SPFL chief executive Neil Doncaster says no clubs made bullying allegations
Scottish Professional Football League chief executive Neil Doncaster insists no clubs made any bullying allegations to him at the time of the resolution to end the lower-league season.
Rangers have questioned Doncaster’s response after claiming allegations were reported to him that a club representative on the SPFL board subjected other clubs to “threats”.
Gers chairman Douglas Park has claimed Doncaster was “obliged” to investigate but the SPFL chief executive claims the discussions around the resolution were normal and no club asked for any issue to be taken forward.
Speaking ahead of Tuesday’s general meeting, when Rangers hope to persuade clubs to instigate an independent investigation, Doncaster told BBC Radio Scotland’s Sportsound programme: “No club has reported bullying to me and as far as I’m aware to (chairman) Murdoch MacLennan either.
“Clearly there are robust exchanges between clubs. We were aware particularly in the Championship that these robust conversations were ongoing but nobody reported any bullying to me.
“A number of people expressed concerns about language that was used. There were suggestions, I believe, that if the resolution didn’t pass then there might be an attempt to change the distribution mechanism in the Championship and perhaps make it more equal. That is the sort of discussion you would expect to go on.
“That’s what happens when you have got these rough, tough business people in the game. There are no shrinking violets.
“We expect there to be robust conversations. That’s wholly different from someone making a formal complaint of coercion or bullying, and that hasn’t happened.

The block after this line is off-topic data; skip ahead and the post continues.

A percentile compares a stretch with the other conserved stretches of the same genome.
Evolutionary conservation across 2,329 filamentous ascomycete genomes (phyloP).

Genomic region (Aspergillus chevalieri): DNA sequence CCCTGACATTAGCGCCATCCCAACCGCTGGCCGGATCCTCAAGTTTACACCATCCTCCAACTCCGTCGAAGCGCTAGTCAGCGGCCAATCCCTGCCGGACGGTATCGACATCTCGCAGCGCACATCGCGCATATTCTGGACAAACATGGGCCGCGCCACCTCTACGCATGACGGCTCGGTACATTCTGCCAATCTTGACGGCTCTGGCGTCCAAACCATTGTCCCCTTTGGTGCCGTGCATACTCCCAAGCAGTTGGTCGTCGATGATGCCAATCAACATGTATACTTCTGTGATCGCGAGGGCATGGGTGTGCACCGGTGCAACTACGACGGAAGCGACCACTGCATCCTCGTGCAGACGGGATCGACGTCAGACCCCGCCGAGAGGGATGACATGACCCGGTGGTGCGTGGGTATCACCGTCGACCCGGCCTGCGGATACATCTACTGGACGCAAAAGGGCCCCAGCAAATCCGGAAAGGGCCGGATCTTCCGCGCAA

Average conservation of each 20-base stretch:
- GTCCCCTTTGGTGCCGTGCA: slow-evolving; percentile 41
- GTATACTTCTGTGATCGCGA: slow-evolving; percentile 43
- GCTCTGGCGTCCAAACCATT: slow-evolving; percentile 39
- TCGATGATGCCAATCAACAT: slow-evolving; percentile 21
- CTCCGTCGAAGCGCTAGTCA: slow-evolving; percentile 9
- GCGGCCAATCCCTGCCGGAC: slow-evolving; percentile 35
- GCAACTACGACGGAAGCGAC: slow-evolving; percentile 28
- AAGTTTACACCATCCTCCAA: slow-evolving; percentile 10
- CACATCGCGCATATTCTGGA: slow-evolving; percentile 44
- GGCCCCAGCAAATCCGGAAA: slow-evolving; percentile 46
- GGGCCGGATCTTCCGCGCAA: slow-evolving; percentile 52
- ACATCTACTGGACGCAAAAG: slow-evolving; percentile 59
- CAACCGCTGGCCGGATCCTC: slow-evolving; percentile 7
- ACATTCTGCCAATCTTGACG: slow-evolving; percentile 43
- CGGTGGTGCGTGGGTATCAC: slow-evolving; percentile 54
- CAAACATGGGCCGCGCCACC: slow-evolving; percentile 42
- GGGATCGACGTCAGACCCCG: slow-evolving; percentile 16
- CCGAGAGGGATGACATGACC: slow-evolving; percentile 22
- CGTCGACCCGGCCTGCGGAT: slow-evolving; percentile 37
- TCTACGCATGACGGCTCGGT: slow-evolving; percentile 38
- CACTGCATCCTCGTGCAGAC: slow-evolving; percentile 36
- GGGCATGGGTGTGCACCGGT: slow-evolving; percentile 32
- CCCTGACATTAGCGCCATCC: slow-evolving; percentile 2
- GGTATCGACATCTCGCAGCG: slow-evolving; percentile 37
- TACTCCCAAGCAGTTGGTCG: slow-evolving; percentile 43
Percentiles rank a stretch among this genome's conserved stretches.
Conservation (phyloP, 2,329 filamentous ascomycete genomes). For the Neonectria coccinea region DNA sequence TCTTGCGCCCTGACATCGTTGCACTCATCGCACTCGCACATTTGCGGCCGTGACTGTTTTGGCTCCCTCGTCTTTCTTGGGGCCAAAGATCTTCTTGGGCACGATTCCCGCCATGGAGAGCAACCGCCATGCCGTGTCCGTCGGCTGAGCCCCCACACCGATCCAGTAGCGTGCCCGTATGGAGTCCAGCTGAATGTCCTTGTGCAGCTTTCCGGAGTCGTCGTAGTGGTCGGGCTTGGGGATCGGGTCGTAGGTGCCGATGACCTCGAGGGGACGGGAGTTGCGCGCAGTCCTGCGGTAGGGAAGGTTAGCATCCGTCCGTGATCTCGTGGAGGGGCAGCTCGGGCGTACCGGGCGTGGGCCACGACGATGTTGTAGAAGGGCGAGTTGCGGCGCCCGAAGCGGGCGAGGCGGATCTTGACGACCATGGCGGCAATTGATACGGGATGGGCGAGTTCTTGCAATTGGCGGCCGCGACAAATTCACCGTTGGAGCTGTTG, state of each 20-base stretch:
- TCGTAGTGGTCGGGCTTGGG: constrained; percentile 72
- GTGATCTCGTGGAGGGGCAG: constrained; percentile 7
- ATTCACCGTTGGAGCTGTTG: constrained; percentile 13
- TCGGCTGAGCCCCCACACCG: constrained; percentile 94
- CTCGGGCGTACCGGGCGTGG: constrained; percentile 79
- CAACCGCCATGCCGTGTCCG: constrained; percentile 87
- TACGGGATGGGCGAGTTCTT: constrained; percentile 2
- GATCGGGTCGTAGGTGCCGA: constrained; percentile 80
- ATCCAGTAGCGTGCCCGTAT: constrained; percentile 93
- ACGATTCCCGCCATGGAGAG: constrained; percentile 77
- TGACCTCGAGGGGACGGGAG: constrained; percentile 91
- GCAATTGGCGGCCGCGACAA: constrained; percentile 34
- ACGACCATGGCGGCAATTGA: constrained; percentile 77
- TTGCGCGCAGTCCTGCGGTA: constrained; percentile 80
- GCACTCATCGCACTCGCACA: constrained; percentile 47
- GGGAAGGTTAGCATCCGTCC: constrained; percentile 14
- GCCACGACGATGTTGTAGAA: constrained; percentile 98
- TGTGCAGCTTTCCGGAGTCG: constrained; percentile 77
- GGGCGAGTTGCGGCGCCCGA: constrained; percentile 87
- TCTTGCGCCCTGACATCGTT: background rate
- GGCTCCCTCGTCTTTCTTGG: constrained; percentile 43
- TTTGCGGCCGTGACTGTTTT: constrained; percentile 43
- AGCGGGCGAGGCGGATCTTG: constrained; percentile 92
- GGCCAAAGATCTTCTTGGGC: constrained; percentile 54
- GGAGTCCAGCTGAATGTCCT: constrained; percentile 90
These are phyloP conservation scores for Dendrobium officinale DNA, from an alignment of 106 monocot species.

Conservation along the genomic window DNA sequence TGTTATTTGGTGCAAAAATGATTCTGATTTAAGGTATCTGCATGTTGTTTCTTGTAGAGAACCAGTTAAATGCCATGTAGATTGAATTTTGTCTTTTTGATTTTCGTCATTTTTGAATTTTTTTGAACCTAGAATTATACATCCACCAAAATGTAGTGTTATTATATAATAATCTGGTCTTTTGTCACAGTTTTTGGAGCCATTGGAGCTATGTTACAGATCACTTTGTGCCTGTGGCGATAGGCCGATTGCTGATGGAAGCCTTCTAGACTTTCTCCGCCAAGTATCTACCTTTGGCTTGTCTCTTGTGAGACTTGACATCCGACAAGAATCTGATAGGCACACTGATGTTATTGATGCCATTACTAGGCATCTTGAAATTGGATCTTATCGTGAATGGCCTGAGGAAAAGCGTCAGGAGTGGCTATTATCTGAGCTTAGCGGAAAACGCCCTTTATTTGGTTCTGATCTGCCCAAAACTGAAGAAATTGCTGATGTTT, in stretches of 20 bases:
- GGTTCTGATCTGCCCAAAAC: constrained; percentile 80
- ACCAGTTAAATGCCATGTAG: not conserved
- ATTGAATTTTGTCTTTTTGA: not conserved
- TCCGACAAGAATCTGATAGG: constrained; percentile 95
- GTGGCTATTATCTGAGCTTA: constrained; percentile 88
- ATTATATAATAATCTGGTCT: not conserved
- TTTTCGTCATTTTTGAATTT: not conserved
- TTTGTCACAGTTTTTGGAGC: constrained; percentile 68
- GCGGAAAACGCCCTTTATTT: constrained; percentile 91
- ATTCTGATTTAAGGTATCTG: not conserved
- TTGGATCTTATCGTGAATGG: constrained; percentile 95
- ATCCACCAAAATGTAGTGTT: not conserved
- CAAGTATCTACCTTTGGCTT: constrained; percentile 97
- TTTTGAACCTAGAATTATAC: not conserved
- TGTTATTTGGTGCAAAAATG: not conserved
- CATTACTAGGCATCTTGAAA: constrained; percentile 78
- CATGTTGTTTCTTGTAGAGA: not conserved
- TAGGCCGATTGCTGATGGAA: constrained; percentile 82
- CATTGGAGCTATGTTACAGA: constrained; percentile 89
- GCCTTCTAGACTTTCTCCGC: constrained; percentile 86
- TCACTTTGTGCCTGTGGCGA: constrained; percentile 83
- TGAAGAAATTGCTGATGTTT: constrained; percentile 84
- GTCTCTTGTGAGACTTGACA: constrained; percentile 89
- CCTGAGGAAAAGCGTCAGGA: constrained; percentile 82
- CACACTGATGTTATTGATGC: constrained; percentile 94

“If any club has evidence of bullying and wishes to make a formal complaint then they should do so and it will be dealt with in a formal way.”
Doncaster also rejected Rangers’ claims that a potential £10million liability for ending the season prematurely should have been made clear to clubs before the vote.
“The resolution did not trigger any liability,” he said. “Any liability any league around Europe may face is down to the inability to play games. That is caused entirely by the Covid-19 crisis and in our case by a government directive that makes it clear there can be no football played until June 10 at the earliest.
“So the way we end the season is completely irrelevant. Unfortunately people are trying to conflate two issues which are unrelated.”
Rangers have offered to fund an investigation themselves if clubs are concerned about the costs.
Doncaster said: “We will respect the outcome of the vote and I would hope others will respect the outcome of the vote because we are a democracy. My view is we are best spending our time and energy getting games back as safely as possible.”
Park had stated in an interview with Sunday newspapers: “This episode is far from finished. Rangers will have no hesitation in the future in shining a light on poor corporate governance.
“I would like to think the SPFL might recognise its failings and accept that an Independent Investigation is necessary. It is not too late for them to do so consensually and start to build a better future for Scottish football.”